2010s >> 2019 >> no-1383-november-2019

Cooking the Books I: Divided Business Elite

Writing in the Times (3 October), its chief leader writer, Simon Nixon, insightfully explained the Brexit controversy as resulting from a ‘division among Britain’s business elite’, or, as we would put it, among the British capitalist class.

Noting that ‘one of the surprises of Brexit has been the strong support for leaving the European Union in some parts of the City and among a handful of Britain’s wealthiest entrepreneurs’ and that ‘this support is in contrast with the continued anxiety over Brexit among the bulk of Britain’s business leaders,’ he explained that ‘the hedge fund industry sits at the apex of the shadowy world of offshore finance that emerged in London in recent decades. This world is quite distinct from the traditional business of the City, which is serving as a domestic capital market for British and, since the creation of the single market, EU companies.’

It was not therefore surprising, he pointed out, that:

‘[P]rominent hedge fund tycoons have turned out to be enthusiastic Brexiteers. The hedge fund industry likes to operate in the shadows. It manages private pools of capital and believes that this entitles it to be exempt from the more onerous rules that govern the rest of financial services. What turned much of the industry so virulently against the EU was the introduction of the Alternative Investment Managers Directive in the aftermath of the global financial crisis, which imposed modest reporting requirements on the sector. Although the impact of these rules was close to nil, this shot across the bows was deeply resented. Whereas the EU’s status as a regulatory superpower has bought benefits to most sectors, creating opportunities to reap economies of scale across a single market, for the hedge fund industry it poses a threat.’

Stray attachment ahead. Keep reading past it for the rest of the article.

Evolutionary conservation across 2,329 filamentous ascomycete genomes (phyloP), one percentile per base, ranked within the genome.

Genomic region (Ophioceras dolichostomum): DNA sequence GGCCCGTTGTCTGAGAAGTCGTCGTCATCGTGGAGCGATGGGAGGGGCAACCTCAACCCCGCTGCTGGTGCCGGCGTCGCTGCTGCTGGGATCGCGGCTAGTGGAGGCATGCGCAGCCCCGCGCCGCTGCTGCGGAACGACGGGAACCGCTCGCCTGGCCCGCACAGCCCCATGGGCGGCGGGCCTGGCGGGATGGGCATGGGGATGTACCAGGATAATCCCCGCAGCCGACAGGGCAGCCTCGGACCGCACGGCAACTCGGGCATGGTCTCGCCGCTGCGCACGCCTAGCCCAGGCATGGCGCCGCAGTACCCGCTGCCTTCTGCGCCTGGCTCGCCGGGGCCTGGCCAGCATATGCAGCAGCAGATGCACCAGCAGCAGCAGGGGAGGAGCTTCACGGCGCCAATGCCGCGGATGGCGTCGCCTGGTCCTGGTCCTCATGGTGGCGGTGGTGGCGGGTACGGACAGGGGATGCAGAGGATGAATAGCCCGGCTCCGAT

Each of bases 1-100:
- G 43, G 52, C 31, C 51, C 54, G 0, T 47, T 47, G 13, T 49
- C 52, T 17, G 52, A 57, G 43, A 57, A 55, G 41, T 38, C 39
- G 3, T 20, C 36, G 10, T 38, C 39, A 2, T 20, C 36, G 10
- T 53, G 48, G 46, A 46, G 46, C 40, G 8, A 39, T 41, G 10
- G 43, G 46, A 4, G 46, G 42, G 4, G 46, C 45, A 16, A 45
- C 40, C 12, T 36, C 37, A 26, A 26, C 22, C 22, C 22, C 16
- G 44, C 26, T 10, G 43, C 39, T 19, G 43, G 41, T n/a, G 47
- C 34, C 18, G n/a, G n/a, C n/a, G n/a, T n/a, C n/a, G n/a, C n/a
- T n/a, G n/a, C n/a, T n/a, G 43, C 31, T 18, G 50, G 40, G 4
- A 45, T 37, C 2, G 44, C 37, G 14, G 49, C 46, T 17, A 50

There you have it. A split in the British capitalist class. On the one side, the traditional and normally dominating section which benefits from frictionless access to the European Single Market and, on the other side, a section that wishes to avoid EU regulation of its lucrative financial activities.

The capitalist class is not a monolithic bloc with a single common interest (beyond – that is – seeing their property rights protected and the working class kept in its place). It is every section, indeed every company, for itself. Who gets their way depends on who has the ear of the government as their class’s executive committee. The normal way capitalists seek to influence government policy and legislation is through lobbying but, when this fails and the section concerned feels the issue is vital to their profit-making, then that section takes the matter to parliament and ultimately to the electorate, the vast majority of whom are members of the majority class of wage and salary workers.

With the referendum called by David Cameron in 2016, those that Nixon called ‘the hedge fund industry’ saw their chance. They poured millions into the Leave campaign (while the other capitalist section poured millions into Remain) and, unexpectedly, won. However, a subsequent general election returned a majority of Remain MPs. Hence the political impasse that has dragged on for over three years now, providing an initially amusing but now somewhat boring side-show.

It looks as if the working class is going to be called in to settle the matter. But why should we back one or other of the sides in this ‘division among Britain’s business elite’? Better to abstain or, even better, write ‘World Socialism’ across the ballot paper whether it’s a referendum or a general election.